Jump to ContentJump to Main Navigation
Deaf CognitionFoundations and Outcomes$
Users without a subscription are not able to see the full content.

Marc Marschark and Peter C Hauser

Print publication date: 2008

Print ISBN-13: 9780195368673

Published to Oxford Scholarship Online: September 2008

DOI: 10.1093/acprof:oso/9780195368673.001.0001

Show Summary Details
Page of

PRINTED FROM OXFORD SCHOLARSHIP ONLINE (www.oxfordscholarship.com). (c) Copyright Oxford University Press, 2019. All Rights Reserved. Under the terms of the licence agreement, an individual user may print out a PDF of a single chapter of a monograph in OSO for personal use (for details see www.oxfordscholarship.com/page/privacy-policy).date: 22 July 2019

Approaches to Studying Among Deaf Students in Higher Education

Approaches to Studying Among Deaf Students in Higher Education

(p.387) Chapter 14 Approaches to Studying Among Deaf Students in Higher Education
Deaf Cognition

John T. E. Richardson

Oxford University Press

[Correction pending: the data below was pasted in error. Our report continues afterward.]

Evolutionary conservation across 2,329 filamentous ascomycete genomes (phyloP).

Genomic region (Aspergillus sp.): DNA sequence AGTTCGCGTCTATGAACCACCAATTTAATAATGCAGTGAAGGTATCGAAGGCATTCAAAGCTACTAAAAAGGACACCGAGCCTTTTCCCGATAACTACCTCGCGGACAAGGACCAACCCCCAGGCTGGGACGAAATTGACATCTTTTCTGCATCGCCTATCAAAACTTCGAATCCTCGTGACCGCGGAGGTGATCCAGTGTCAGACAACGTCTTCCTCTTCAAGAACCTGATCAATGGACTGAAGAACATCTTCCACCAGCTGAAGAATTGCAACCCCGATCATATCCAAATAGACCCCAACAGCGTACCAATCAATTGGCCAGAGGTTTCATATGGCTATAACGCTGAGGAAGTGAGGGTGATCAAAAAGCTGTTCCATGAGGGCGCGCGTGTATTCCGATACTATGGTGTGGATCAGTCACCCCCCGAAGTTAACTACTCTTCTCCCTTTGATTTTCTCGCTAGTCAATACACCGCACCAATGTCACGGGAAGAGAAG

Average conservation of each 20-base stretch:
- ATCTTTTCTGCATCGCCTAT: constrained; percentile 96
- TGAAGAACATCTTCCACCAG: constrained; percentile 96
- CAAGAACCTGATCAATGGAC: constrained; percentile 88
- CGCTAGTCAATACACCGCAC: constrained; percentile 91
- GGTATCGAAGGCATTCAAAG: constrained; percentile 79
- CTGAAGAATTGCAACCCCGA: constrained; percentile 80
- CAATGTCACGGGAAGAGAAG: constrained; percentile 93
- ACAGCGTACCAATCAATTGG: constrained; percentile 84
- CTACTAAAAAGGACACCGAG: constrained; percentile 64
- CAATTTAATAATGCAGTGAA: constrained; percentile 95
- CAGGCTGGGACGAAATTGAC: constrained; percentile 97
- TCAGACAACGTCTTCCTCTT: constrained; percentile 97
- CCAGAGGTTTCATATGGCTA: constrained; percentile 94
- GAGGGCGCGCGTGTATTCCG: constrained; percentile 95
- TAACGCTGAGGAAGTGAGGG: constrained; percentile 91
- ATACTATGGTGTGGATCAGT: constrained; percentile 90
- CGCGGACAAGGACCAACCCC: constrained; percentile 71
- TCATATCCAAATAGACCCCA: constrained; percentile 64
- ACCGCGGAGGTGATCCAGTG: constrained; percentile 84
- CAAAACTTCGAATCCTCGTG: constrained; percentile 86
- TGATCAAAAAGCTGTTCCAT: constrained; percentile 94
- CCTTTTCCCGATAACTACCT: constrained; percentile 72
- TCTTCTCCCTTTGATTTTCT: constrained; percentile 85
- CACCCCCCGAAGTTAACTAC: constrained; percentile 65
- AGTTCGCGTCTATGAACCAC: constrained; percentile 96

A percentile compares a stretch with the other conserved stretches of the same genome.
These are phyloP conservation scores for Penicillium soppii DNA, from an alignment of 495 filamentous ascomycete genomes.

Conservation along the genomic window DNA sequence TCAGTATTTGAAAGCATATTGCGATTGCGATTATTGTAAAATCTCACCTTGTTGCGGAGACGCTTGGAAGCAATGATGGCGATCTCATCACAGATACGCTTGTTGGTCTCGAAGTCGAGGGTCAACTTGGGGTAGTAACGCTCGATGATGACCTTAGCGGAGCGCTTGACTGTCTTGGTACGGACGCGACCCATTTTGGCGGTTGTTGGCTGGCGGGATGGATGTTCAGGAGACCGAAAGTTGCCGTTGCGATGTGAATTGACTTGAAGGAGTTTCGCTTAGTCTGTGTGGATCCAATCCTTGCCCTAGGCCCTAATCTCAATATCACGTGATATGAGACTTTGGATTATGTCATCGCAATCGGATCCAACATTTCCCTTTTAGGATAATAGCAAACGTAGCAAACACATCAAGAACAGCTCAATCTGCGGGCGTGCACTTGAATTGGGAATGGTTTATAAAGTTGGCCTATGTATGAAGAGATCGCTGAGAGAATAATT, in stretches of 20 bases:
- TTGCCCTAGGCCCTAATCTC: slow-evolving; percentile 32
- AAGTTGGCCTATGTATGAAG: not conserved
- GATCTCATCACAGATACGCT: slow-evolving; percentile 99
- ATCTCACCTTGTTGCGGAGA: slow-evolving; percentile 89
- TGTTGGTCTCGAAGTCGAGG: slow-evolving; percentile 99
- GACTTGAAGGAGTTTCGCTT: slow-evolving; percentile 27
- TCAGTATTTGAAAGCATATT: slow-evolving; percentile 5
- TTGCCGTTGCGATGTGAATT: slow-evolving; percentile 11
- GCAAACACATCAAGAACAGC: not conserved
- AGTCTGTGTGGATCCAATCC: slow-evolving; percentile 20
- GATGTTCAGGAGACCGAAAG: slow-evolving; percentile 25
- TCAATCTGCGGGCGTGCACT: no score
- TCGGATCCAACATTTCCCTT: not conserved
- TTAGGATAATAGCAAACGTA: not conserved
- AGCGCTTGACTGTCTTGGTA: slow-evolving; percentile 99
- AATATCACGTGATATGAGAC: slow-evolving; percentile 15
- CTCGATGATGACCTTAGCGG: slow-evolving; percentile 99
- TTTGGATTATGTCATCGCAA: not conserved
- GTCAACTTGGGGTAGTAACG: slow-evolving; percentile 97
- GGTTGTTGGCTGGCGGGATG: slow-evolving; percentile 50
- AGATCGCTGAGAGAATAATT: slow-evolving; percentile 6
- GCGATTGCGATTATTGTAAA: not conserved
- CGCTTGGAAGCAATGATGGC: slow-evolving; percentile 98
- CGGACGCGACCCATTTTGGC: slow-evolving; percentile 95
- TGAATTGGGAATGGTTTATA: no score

This chapter focuses on the study approaches of deaf students. It begins by reviewing established research literature on how students set about learning in higher education, focusing on the extent to which students' approaches to learning are affected, on the one hand, by their perceptions of their academic context and, on the other hand, by their conceptions of learning and of themselves as learners. It then examines the approaches to studying adopted by deaf students being taught in mainstream contexts. It argues that deaf students are more likely than are hearing students to hold a reproductive conception of learning that regards learning in higher education simply as a process of memorizing new information. It also contends that sign language interpreters adopt a reproductive conception of interpreting that can undermine instructors' attempts to adopt student-centered approaches to teaching and that promotes a reproductive conception of learning in their students.

Keywords:   deaf students, college students, learning, studying

Oxford Scholarship Online requires a subscription or purchase to access the full text of books within the service. Public users can however freely search the site and view the abstracts and keywords for each book and chapter.

Please, subscribe or login to access full text content.

If you think you should have access to this title, please contact your librarian.

To troubleshoot, please check our FAQs , and if you can't find the answer there, please contact us .